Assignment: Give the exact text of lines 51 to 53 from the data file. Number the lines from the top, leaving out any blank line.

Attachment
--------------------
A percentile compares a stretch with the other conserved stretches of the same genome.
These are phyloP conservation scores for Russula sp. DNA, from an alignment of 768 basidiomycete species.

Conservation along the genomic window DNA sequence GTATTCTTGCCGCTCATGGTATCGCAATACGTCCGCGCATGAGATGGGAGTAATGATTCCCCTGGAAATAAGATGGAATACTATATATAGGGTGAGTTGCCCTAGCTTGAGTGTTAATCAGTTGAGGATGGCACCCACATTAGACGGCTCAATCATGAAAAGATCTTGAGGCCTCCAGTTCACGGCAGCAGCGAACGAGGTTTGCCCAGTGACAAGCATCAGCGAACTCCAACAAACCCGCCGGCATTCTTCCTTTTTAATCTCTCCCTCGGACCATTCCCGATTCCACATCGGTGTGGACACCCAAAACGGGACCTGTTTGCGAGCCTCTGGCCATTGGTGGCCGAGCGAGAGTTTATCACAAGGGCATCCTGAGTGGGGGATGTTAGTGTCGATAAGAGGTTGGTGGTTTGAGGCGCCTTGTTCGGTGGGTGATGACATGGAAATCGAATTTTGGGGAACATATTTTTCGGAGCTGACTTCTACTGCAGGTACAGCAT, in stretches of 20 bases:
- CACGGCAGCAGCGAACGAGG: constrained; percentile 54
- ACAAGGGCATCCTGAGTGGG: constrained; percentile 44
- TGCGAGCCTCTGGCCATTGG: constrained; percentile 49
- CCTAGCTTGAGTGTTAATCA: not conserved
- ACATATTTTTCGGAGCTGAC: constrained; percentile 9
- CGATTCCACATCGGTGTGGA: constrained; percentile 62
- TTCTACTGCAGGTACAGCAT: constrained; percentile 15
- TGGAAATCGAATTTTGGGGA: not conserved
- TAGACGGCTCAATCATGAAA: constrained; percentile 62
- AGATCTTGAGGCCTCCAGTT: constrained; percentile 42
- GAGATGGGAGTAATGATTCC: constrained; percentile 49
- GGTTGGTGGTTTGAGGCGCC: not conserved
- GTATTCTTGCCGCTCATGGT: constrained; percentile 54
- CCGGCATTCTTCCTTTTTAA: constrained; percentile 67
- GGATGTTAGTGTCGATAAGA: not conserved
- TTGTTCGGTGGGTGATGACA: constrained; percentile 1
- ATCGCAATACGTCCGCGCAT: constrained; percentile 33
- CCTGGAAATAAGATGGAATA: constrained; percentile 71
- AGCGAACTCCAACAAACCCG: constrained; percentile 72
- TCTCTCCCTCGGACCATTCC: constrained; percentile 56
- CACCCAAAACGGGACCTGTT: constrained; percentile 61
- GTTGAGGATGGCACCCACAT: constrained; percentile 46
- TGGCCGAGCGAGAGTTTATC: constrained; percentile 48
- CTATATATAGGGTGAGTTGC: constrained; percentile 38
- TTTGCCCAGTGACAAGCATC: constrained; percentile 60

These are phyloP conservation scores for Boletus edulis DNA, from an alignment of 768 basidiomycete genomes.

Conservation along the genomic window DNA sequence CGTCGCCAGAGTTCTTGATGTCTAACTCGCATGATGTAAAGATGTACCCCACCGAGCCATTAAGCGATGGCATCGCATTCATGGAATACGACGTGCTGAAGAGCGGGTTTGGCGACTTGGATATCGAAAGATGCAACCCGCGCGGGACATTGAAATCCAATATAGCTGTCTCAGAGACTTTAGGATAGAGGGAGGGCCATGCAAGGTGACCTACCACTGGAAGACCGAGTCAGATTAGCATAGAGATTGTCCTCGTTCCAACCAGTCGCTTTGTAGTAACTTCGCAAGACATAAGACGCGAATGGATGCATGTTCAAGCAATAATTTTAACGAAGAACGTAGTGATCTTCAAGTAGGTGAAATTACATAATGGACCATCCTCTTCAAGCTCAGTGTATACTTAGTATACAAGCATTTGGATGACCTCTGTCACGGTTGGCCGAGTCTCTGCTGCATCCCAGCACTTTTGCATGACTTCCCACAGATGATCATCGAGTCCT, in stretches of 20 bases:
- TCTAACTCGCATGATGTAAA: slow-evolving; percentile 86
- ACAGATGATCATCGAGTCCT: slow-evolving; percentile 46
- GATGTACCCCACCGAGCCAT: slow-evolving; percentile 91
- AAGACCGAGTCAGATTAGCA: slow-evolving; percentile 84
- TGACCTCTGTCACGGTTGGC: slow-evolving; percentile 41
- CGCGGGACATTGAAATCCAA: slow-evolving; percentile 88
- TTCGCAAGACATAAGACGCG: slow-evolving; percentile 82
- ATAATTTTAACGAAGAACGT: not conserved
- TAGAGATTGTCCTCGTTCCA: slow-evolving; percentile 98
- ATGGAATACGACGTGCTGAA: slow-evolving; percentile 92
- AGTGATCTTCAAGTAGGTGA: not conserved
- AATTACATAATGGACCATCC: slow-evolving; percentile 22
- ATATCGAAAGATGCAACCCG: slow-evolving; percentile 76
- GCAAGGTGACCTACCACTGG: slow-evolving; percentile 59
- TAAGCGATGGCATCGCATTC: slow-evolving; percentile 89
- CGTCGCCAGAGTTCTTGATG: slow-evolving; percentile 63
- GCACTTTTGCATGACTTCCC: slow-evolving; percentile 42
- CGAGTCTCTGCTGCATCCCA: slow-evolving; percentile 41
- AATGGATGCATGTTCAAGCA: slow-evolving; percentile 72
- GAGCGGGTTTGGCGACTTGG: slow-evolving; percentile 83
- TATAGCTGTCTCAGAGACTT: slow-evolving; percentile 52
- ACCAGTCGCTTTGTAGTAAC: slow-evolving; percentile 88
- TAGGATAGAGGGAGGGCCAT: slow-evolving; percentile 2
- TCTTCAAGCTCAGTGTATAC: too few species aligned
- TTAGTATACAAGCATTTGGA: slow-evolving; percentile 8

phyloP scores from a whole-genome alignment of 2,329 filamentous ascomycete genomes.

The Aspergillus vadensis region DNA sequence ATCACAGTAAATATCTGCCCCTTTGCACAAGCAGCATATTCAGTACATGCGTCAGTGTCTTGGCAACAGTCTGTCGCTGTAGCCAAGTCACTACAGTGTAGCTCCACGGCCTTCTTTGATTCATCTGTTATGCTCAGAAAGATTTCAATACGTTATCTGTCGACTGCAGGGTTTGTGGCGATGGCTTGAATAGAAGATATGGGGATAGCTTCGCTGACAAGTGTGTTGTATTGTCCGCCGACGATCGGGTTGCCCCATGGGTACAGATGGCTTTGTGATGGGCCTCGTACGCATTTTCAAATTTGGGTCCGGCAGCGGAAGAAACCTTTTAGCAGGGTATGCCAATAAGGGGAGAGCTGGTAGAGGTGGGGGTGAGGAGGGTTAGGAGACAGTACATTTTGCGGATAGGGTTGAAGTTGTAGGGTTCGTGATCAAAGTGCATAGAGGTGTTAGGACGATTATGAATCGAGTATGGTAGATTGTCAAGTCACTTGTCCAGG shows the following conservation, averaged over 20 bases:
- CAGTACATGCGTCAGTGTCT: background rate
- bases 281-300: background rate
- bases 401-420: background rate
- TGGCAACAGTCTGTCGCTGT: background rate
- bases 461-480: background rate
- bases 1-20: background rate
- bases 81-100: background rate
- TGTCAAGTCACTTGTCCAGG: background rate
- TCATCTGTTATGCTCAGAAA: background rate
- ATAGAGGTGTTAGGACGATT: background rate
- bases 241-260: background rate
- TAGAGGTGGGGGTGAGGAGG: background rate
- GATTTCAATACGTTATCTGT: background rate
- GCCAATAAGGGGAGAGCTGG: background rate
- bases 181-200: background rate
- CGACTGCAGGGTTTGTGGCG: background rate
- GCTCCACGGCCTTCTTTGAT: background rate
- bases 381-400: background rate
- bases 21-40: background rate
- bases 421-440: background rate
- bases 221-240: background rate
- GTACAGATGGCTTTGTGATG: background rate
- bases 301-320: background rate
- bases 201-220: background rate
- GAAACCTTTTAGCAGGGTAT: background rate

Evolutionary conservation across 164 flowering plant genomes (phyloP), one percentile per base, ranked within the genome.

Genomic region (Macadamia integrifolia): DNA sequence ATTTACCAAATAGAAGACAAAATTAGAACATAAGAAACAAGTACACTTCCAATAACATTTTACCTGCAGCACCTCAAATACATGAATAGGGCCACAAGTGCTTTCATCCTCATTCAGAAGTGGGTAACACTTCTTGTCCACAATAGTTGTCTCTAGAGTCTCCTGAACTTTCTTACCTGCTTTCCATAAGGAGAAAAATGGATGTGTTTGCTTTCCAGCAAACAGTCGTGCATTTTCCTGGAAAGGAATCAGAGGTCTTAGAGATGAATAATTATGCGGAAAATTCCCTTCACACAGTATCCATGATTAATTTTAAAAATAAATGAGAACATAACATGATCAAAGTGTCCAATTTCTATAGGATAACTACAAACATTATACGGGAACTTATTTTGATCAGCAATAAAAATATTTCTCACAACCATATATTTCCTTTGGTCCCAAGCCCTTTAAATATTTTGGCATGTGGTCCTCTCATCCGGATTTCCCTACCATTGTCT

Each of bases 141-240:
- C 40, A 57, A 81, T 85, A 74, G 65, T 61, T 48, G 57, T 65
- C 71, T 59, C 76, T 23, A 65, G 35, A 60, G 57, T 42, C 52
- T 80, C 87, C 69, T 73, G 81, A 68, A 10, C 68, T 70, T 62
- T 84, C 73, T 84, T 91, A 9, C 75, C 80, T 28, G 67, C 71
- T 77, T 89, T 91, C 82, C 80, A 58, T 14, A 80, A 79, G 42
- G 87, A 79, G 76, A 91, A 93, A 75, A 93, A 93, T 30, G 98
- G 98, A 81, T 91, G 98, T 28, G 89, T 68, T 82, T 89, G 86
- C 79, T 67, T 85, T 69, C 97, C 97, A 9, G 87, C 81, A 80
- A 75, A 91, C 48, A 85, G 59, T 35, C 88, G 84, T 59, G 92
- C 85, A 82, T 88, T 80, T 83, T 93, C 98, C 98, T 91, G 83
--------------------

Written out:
- TATAGCTGTCTCAGAGACTT: slow-evolving; percentile 52
- ACCAGTCGCTTTGTAGTAAC: slow-evolving; percentile 88
- TAGGATAGAGGGAGGGCCAT: slow-evolving; percentile 2